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  1. #21

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    Quote Originally Posted by Jim Jones View Post
    Rather devoid of any significant content, too. Cohabitation with a notorious semi-papparazi does not make one an authority on photographty
    According to Wikipedia, "...After Sontag's death, Newsweek published an article about Leibovitz that made clear reference to her decade-plus relationship with Sontag, stating: "The two first met in the late '80s, when Leibovitz photographed her for a book jacket...."

    'On Photogrpahy' was published in 1977.

    Not that I would disagree with either one of your sentences (although the first one could use more context), but I do think you intended to make a connection, and history throws a wrench in this attempted connection.
    Last edited by Dan Daniel; 01-25-2012 at 07:22 PM. Click to view previous post history.

  2. #22
    MattKing's Avatar
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    I expect that "On Photography" was at least part of the reason that the relationship between Sontag and Liebovitz actually ocurred.

    And I have no difficulty with an un-illustrated examination of photographic issues - it makes as much sense as an examination of music that lacks sound clips.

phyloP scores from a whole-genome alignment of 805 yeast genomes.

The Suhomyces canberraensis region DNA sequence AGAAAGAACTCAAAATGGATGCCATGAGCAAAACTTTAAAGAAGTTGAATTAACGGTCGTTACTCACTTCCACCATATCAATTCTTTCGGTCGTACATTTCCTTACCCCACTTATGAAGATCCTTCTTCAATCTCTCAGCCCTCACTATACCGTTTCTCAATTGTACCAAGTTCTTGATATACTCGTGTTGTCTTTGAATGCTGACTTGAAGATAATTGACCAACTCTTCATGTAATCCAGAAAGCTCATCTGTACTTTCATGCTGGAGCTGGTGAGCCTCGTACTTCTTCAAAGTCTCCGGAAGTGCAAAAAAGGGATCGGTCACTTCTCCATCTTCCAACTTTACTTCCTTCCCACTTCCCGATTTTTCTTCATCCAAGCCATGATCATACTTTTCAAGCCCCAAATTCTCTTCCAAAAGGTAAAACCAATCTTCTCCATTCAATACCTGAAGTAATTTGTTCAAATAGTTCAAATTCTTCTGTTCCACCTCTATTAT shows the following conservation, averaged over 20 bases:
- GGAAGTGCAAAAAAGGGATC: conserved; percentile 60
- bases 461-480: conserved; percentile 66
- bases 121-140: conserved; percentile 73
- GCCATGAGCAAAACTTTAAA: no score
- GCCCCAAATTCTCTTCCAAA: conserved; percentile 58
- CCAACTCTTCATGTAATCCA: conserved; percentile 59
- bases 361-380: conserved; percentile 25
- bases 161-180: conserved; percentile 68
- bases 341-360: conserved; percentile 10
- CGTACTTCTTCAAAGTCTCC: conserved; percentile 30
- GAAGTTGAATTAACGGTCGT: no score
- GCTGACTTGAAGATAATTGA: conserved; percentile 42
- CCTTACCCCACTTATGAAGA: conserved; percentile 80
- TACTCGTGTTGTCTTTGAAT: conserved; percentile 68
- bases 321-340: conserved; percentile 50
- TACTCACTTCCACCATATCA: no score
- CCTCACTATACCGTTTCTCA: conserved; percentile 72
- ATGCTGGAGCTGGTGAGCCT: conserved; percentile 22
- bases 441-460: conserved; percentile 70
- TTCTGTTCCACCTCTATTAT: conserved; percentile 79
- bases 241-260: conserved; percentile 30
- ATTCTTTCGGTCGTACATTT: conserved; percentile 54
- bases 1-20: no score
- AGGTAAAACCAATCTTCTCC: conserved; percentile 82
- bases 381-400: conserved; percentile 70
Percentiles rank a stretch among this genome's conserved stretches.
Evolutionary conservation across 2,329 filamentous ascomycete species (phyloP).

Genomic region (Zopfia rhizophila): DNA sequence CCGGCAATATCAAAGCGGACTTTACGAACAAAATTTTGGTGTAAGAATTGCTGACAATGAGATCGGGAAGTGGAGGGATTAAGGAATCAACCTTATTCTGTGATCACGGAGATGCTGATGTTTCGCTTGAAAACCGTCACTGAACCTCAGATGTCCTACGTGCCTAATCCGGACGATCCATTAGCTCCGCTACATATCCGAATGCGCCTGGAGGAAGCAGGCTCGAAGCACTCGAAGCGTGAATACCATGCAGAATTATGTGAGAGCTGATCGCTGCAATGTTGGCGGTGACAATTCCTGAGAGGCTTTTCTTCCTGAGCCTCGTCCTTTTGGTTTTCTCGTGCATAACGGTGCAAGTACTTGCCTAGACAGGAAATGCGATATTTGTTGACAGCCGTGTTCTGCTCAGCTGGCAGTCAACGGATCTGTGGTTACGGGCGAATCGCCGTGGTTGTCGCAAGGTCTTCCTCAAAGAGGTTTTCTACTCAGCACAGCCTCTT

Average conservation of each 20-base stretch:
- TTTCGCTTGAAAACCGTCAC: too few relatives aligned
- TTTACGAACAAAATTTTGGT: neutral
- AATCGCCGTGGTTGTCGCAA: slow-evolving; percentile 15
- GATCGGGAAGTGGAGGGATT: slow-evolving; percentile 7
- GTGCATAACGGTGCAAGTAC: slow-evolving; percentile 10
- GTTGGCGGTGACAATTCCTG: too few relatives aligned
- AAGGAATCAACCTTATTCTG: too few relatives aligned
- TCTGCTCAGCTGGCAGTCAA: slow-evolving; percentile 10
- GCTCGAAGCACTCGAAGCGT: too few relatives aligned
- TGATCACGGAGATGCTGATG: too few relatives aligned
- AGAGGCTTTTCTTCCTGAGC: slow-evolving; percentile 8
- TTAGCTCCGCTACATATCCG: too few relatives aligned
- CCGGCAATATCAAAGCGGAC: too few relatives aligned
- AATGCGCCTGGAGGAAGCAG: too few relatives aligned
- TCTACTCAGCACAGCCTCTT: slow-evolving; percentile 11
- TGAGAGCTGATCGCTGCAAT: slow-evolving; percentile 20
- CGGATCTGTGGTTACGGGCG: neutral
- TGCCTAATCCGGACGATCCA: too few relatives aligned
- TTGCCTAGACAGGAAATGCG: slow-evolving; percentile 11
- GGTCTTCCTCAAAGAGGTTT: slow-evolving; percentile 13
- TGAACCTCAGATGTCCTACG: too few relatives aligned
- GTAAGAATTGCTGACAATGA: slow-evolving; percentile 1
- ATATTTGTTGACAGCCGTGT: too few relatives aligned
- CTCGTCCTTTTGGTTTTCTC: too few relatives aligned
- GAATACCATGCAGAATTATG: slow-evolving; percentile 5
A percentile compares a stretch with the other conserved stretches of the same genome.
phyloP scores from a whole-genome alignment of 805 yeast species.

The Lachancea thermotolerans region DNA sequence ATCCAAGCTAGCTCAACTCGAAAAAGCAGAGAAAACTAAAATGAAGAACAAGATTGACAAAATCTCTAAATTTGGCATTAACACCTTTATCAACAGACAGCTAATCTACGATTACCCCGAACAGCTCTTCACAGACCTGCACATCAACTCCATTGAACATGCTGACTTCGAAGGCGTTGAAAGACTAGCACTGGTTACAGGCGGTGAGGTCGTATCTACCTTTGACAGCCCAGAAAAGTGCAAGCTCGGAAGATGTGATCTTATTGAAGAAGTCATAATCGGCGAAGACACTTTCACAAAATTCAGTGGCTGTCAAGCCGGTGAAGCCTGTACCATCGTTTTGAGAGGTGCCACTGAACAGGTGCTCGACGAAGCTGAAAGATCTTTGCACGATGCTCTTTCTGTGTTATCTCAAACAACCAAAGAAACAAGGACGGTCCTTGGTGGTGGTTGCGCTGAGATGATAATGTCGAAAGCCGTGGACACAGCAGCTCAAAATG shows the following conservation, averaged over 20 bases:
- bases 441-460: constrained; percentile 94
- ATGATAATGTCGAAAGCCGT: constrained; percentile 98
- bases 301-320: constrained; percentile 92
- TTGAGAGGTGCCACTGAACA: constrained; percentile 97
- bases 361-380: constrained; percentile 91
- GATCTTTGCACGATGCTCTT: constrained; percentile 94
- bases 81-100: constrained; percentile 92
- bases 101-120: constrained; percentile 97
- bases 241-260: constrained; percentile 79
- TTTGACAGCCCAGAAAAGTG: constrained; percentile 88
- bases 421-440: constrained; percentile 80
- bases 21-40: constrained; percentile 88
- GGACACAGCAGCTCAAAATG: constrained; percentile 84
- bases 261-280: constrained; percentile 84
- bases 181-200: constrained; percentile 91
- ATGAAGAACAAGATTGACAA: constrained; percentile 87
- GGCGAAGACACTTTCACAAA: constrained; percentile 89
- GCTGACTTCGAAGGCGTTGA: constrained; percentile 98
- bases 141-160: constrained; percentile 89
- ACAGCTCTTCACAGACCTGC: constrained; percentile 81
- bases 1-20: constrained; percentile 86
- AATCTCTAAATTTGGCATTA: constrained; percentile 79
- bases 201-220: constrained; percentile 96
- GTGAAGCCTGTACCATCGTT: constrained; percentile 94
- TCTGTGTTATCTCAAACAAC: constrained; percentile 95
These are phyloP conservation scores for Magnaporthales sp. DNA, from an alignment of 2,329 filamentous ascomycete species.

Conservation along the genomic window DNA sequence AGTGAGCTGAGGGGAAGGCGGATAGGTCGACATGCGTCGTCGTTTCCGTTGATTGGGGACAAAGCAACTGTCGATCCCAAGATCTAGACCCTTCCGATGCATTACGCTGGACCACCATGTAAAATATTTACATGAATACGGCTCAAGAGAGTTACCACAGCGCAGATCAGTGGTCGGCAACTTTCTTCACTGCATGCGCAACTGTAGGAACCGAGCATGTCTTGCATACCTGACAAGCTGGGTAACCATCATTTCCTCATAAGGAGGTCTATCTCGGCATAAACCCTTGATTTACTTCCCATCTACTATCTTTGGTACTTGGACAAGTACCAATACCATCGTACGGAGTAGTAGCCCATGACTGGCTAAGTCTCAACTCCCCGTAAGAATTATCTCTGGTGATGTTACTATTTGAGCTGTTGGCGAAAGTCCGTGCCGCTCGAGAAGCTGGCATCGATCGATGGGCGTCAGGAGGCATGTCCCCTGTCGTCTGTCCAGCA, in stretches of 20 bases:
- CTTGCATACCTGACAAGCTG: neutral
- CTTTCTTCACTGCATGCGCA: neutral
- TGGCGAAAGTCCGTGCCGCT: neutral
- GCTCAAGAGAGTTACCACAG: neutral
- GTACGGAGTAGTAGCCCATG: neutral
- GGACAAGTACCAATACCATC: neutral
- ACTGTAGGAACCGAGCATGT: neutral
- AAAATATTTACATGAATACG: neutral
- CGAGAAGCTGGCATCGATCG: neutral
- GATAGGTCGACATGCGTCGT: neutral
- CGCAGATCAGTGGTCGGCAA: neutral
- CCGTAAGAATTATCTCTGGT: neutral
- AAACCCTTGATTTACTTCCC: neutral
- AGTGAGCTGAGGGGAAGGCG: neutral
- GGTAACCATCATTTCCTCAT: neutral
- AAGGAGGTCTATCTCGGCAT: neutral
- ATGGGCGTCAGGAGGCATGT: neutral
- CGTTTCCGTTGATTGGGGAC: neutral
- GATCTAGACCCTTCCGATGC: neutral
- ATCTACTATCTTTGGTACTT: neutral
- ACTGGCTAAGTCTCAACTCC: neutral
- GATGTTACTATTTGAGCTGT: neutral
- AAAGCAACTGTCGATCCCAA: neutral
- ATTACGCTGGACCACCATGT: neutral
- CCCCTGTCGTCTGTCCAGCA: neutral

Matt

    “Photography is a complex and fluid medium, and its many factors are not applied in simple sequence. Rather, the process may be likened to the art of the juggler in keeping many balls in the air at one time!”

    Ansel Adams, from the introduction to The Negative - The New Ansel Adams Photography Series / Book 2

  3. #23

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    I would not be too worried about a lack of photographs in a prospectus, a lot of what you would study will be analysis of photography. It has been the background reading that has given me greater understanding of what I am trying to create. I would not judge a photography degree until I had an interview/met the course leaders and looked around the facility. I chose my MA as the interviewers were challenging in their looking through my portfolio and I felt a real passion for the art. Of course having some cracking darkroom facilities was an important factor.

  4. #24
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    Quote Originally Posted by Jim Jones View Post
    Rather devoid of any significant content, too.
    I certainly agree. It's a good primer in getting one acquainted with that particular area of photography B.S. though. I suspect it's a popular and common school textbook for photo or photo history students.

  5. #25
    Jim Jones's Avatar
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    Yes, I was compelled to read it in a photojournalism class when it and the author were the latest rage. A professional author has to write about something, and Sontag chose photography, Her prominence in literary circles assured its success. The book was perhaps less about photography than about photography's effect on non-photographers. This was appropriate for its intended audience. Long ago Robert Taft did much the same in his Photography and the American Scene, which is still a valuable reference on 19th century American photography. Taft knew his subject, and even included photographs! Sontag pales in comparison.

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